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It shows how out of it I was in trying to be in it, acknowledging that I was out of it to myself, and then thinking, “Okay, how do I stop being out of it? Well, I get some legitimate illogical narrative ideas” — some novel, you know?

So I decided on three writers that I might be able to option their material and get some producer, or myself as producer, and then get some writer to do a screenplay on it, and maybe make a movie.

And so the three projects were “Do Androids Dream of Electric Sheep,” “Naked Lunch” and a collection of Bukowski. Which, in 1975, forget it — I mean, that was nuts. Hollywood would not touch any of that, but I was looking for something commercial, and I thought that all of these things were coming.

There would be no Blade Runner if there was no Ray Bradbury. I couldn’t find Philip K. Dick. His agent didn’t even know where he was. And so I gave up.

I was walking down the street and I ran into Bradbury — he directed a play that I was going to do as an actor, so we know each other, but he yelled “hi” — and I’d forgot who he was.

So at my girlfriend Barbara Hershey’s urging — I was with her at that moment — she said, “Talk to him! That guy really wants to talk to you,” and I said “No, fuck him,” and keep walking.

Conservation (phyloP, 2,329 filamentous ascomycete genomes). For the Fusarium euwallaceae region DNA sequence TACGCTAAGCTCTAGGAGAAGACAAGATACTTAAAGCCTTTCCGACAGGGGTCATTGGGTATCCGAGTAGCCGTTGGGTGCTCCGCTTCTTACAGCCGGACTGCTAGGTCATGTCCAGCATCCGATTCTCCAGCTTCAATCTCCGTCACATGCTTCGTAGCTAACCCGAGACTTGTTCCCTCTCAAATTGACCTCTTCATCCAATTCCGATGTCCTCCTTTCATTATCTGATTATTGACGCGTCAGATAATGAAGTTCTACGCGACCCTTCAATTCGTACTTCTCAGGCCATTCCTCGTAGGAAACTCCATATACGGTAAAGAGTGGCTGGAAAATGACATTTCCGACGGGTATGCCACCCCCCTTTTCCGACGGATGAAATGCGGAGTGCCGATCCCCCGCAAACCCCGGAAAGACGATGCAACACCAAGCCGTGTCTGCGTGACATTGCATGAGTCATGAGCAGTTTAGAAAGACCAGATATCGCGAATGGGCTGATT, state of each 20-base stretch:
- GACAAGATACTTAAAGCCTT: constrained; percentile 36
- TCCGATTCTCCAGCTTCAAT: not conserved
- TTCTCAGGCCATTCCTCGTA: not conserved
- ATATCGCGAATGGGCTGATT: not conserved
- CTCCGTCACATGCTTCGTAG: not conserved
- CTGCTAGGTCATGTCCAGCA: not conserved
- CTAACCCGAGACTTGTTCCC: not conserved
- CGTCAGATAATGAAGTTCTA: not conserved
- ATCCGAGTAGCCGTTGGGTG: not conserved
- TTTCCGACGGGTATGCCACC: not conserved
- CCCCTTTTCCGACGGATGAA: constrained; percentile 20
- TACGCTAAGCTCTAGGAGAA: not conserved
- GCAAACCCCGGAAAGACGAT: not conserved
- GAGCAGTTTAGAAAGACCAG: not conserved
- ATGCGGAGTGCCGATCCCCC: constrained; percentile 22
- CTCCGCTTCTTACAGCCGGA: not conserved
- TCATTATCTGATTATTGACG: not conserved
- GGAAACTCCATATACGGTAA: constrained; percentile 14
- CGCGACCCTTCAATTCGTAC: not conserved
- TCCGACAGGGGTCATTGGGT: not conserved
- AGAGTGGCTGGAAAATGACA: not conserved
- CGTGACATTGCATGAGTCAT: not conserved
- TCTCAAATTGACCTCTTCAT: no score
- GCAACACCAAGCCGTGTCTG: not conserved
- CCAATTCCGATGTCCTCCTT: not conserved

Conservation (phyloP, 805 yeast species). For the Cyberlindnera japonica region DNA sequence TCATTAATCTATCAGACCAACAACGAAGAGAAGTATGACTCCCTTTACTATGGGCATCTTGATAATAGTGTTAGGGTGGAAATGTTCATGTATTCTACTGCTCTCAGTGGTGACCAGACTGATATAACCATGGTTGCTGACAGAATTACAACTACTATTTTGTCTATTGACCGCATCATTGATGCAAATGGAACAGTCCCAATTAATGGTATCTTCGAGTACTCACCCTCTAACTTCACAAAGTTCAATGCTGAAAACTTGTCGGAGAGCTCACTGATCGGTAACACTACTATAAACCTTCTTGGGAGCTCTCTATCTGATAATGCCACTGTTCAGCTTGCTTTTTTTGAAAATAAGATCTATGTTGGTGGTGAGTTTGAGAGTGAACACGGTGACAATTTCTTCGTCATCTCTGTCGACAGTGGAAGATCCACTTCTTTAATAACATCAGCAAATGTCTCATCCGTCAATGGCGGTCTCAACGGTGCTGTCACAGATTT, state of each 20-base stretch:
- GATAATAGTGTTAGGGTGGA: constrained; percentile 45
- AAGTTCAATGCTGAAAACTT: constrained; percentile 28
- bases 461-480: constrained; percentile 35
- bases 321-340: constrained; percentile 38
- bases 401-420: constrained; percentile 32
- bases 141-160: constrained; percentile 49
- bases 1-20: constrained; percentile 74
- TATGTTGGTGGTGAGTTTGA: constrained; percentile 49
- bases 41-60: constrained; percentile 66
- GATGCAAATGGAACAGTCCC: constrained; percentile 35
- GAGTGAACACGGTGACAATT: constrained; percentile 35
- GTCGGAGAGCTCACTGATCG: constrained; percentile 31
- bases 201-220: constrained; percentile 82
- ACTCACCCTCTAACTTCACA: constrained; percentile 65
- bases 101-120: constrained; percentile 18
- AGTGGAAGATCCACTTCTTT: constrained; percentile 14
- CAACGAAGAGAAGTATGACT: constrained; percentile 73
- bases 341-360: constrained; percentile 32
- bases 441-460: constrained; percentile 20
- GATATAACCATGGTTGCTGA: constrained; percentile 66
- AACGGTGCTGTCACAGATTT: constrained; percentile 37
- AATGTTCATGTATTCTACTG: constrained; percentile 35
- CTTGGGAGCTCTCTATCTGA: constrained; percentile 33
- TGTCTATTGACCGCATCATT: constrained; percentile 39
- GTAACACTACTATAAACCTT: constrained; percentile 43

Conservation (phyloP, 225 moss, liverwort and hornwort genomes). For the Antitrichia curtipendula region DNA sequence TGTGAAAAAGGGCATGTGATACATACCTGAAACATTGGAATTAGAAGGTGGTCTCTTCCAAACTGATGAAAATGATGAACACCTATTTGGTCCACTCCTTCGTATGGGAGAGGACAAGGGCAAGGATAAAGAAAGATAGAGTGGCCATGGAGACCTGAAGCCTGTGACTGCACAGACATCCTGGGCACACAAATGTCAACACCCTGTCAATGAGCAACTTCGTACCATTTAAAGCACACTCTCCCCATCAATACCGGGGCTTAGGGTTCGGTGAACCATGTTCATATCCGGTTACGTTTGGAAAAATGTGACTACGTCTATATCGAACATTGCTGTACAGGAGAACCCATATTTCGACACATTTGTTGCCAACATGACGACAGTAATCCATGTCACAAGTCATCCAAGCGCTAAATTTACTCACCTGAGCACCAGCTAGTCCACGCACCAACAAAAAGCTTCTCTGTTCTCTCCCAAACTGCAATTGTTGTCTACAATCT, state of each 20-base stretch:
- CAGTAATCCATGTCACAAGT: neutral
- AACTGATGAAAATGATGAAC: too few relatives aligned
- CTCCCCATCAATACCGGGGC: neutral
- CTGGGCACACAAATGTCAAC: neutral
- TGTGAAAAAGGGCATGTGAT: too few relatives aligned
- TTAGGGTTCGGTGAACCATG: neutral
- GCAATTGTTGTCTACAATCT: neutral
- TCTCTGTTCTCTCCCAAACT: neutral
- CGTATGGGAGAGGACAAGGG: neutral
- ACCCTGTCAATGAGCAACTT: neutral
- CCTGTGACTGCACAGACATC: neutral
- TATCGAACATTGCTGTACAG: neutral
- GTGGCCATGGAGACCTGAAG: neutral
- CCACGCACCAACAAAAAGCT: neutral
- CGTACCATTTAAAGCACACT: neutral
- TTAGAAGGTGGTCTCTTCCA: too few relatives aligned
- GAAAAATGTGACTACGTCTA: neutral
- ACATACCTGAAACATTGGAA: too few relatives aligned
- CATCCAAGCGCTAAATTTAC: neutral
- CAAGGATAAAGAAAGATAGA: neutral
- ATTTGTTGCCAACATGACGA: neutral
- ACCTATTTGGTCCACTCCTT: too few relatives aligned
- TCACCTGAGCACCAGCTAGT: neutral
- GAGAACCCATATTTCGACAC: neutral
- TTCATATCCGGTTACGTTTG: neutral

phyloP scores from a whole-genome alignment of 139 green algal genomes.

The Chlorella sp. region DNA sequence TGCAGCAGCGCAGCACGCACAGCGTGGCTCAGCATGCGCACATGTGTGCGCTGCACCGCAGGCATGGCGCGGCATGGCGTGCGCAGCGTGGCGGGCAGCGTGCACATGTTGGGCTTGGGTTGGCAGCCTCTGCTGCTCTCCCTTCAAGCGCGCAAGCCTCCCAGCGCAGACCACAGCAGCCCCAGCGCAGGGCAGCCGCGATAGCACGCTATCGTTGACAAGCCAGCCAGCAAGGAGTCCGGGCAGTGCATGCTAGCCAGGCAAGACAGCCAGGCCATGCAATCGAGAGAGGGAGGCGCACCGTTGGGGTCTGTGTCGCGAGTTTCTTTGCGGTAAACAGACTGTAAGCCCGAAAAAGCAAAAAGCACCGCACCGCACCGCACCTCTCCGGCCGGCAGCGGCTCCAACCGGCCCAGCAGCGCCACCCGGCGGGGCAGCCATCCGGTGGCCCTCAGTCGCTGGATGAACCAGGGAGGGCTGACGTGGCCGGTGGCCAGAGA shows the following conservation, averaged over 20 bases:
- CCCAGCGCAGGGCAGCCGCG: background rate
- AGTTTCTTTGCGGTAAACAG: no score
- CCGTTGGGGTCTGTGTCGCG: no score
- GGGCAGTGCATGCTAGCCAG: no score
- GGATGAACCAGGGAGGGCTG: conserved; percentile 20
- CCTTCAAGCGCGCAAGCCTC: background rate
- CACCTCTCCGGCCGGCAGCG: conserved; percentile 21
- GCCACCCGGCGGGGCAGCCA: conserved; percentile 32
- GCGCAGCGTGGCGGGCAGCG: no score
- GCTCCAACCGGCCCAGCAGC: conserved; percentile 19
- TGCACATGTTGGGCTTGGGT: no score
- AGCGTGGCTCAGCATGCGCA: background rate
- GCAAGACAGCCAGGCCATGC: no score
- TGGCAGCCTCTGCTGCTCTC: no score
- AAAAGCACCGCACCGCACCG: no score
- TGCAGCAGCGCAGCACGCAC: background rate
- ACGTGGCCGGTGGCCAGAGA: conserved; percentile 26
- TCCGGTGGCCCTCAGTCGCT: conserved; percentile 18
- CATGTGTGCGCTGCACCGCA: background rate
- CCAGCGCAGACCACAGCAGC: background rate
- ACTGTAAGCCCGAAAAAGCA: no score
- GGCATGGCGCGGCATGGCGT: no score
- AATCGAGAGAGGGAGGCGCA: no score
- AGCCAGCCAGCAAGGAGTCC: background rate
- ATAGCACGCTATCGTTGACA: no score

But then I did, and then I realized who it was, and I thought, “Wait, he’s in that realm, maybe he knows Philip K. Dick.” I said, “You know a guy named—” “Yeah, sure — you want his phone number?”

My friend paid my rent for a year while I wrote, because it turned out we couldn’t get a writer. My friends kept on me about, well, if you can’t get a writer, then you write.”
~ Hampton Fancher

“That was the most disappointing thing to me in how this thing was played. Is that I’m on the phone with you now, after all that’s been said, and the fundamental distinction between what James is dealing with in these other cases is not actually brought to the fore. The fundamental difference is that James Franco didn’t seek to use his position to have sex with anyone. There’s not a case of that. He wasn’t using his position or status to try to solicit a sexual favor from anyone. If he had — if that were what the accusation involved — the show would not have gone on. We would have folded up shop and we would have not completed the show. Because then it would have been the same as Harvey Weinstein, or Les Moonves, or any of these cases that are fundamental to this new paradigm. Did you not notice that? Why did you not notice that? Is that not something notable to say, journalistically? Because nobody could find the voice to say it. I’m not just being rhetorical. Why is it that you and the other critics, none of you could find the voice to say, “You know, it’s not this, it’s that”? Because — let me go on and speak further to this. If you go back to the L.A. Times piece, that’s what it lacked. That’s what they were not able to deliver. The one example in the five that involved an issue of a sexual act was between James and a woman he was dating, who he was not working with. There was no professional dynamic in any capacity.

~ David Simon